Spain suffered greatly from the effects of the last crisis. Our economy underwent a substantial contraction with painful consequences for most spaniards in terms of the social compact, decreased living standards and unemployment. But through their shared efforts, together with the economic policies and reforms that were introduced, the economy has enjoyed steady growth since 2014.

Spain has seen 3 years of sustained economic growth of over 3%; more than 2 million jobs have been created; current account surpluses have been obtained in 5 consecutive years —an unprecedented achievement in our recent history—; and the public deficit has been reduced by more than 70 billion euros.

The external sector has undeniably played a key role in the recovery, where exports of goods and services hit new records every year. The tremendous dynamism shown by our exports is closely linked to our economy's increased competitiveness, and also to the internationalization of Spanish companies during the crisis.

This trend of clear and steady economic improvement has also drawn greater interest from international investors. Foreign direct investment flows have grown for 4 years in a row, and we are one of the top 10 economies in terms of openness to foreign investment.

I think it is also important to emphasize that we have an outstanding infrastructure network, which is a key factor in competitiveness. In fact, the 'Global Competitiveness Report 2015-2016' rated Spain as one of the top ten countries in the world.

Added to all this is yet another strength: the leadership and global presence of Spanish multinationals in industries such as energy, finance, textiles, telecommunications, infrastructure management and transport. Some of them are present here today.

The present uncertainties should not deter us, they should allow us to see clearly that the solutions must be equal to the challenges. Europe must reinvent itself and the soul of that new Europe should mirror the soul of its citizens and for this it can count on Spain

However, it must be said that the economic improvement must not only lead to effectively fight unemployment, but also to reduce the economic differences and social inequality, favoring the indispensable social cohesion with a more inclusive economic growth.

In short, we can state that Spain now has a very competitive economy and represents an outstanding investment opportunity. Despite being a cause for concern in the EU just a few years ago, today Spain is driving growth and making a positive contribution to the consolidation and strengthening of the European Union.

But let me now turn to politics. As you well know, the Economist Intelligence Unit produces an annual index of the state of democracy in the world, analyzing more than 140 countries. The conclusion of the latest index was that there are only 19 “full democracies”, and Spain is one of them —ranking 17, just behind another celebrated parliamentary monarchy, the UK, which sits in 16th place. On its own, this speaks very highly of where we stand and illustrates how strong, how solid and how mature our democracy actually is.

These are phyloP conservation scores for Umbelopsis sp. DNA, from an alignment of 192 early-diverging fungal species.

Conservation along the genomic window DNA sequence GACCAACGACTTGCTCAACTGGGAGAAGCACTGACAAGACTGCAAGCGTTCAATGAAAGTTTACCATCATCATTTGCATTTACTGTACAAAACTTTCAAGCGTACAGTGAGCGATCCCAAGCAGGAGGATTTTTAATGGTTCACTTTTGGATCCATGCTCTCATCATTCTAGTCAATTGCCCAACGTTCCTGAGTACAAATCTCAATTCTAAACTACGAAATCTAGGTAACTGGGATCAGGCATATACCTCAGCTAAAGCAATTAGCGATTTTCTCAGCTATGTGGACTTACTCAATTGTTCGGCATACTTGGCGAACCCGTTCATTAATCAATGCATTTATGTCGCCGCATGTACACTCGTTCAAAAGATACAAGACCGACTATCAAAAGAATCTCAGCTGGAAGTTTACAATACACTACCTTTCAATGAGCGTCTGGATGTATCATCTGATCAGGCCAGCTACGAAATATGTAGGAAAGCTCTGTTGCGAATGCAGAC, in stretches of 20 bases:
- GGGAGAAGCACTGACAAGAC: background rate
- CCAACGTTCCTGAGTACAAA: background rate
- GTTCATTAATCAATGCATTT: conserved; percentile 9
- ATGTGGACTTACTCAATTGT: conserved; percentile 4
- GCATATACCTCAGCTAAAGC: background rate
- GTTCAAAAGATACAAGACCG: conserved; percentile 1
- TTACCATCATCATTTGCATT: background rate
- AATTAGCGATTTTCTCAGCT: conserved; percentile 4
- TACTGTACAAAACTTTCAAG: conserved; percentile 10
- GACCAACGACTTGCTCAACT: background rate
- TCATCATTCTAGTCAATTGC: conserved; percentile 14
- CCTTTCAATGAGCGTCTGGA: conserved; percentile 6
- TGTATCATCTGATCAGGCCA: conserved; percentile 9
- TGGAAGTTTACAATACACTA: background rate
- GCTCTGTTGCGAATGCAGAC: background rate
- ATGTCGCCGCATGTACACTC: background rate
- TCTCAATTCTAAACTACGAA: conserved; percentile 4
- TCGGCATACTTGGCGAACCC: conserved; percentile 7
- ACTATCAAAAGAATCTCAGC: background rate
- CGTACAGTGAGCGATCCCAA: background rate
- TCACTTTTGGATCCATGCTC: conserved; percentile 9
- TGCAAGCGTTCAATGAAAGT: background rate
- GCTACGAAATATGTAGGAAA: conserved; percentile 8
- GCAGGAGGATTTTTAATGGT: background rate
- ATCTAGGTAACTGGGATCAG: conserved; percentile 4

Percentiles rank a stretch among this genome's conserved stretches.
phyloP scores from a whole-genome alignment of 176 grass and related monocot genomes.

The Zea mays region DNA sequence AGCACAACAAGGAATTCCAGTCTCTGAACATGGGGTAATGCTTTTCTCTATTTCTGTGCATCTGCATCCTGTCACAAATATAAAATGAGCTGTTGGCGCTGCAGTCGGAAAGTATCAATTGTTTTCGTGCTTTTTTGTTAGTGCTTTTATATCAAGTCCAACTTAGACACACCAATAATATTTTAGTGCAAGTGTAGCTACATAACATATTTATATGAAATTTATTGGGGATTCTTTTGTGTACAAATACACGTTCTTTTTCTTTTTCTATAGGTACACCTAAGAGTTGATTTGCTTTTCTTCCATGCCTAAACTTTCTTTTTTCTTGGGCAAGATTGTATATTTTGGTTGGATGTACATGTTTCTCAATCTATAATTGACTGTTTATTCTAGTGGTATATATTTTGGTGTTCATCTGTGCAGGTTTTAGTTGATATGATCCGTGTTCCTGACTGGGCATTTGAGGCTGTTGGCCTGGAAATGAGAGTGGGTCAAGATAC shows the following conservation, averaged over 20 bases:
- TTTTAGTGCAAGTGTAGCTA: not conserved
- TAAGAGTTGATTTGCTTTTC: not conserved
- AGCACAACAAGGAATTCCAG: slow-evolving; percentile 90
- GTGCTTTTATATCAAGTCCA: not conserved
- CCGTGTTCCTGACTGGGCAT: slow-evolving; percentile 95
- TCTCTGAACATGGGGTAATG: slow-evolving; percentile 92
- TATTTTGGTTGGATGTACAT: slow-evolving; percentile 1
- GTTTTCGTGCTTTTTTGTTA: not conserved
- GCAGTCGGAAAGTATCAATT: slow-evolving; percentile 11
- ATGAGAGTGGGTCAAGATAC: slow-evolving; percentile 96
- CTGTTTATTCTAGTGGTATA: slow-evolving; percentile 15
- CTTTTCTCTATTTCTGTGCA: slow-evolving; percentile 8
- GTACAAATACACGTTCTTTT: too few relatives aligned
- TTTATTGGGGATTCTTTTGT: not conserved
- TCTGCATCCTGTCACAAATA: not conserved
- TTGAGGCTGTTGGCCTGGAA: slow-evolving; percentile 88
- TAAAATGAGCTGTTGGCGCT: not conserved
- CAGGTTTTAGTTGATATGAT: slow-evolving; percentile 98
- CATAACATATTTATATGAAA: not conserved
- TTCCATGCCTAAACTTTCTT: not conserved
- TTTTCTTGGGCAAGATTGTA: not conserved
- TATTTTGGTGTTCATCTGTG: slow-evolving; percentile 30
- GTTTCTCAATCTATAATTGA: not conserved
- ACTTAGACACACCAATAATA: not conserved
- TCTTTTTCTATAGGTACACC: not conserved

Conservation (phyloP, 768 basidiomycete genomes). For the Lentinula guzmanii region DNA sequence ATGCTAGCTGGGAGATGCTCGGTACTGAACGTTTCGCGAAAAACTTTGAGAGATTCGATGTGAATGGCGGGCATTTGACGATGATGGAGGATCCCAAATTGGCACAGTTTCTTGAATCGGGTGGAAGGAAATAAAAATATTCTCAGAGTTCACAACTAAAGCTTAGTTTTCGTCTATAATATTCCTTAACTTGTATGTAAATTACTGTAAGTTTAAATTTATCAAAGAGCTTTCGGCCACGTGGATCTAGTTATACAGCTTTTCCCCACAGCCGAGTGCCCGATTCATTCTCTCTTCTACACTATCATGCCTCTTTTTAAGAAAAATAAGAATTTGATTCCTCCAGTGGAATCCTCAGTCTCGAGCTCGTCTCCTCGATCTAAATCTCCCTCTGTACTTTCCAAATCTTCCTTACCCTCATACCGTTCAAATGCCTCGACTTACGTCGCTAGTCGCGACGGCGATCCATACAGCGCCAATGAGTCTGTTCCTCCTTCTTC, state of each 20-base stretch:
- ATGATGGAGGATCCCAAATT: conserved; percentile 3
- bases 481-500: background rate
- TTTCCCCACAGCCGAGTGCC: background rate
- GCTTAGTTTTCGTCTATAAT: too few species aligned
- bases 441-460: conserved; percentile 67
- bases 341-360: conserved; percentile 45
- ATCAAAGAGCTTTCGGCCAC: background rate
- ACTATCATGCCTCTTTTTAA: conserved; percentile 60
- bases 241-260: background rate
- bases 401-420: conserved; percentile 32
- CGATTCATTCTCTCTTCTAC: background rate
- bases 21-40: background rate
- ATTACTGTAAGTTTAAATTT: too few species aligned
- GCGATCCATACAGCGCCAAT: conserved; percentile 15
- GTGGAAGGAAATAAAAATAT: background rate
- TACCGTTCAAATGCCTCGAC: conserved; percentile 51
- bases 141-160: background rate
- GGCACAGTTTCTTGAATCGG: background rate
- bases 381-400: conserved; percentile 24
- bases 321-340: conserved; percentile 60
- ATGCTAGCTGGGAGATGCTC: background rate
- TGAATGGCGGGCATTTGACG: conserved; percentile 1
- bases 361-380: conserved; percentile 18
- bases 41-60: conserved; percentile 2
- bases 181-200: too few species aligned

Indeed, after a lengthy period marred by divisions and conflicts, over 40 years ago the Spanish people found their way to freedom and democratic co-existence. The spirit that drove the transition to democracy —a success story held up as an example the world over— inspired the Spanish people to come together in pursuit of a shared goal with far-reaching, historical implications.

Our national cause was to build a new Spain that would become a common house for all Spaniards and would encompass our diversity, endowing our Autonomous Communities with extensive, deep and meaningful self-governance, to a degree that is not easy to find in other countries both in or outside Europe.

In these past few decades of stable and democratic co-existence, Spain has accumulated substantial wealth in civic, social and political capital under a strong institutional framework. This capital has been further strengthened by Spain’s membership of the EU, NATO and by its full integration into global society.

This year we will celebrate our Constitution’s 40th anniversary; a perfect opportunity to remember and to vindicate the enduring importance of the spirit of understanding and solidarity that enabled our country to embark on a path of peace, freedom and prosperity as never before in our history.

With all this in mind, I don’t wish to conclude this part of my speech without addressing the recent crisis in a truly fundamental part of Spain’s soul and diverse identity: Catalonia; where we have seen an attempt to undermine the basic rules of our democratic system.

A lesson to be learned from this crisis —a lesson not only for Spain, but for democracies in general— is the need to preserve the rule of law as a cornerstone precisely of democracy, and to respect political pluralism and the basic principle of national sovereignty that —in fact— belongs to all citizens. Political disagreements and disputes must be resolved in accordance with the democratic rules and values laid down in our Constitution and legal framework.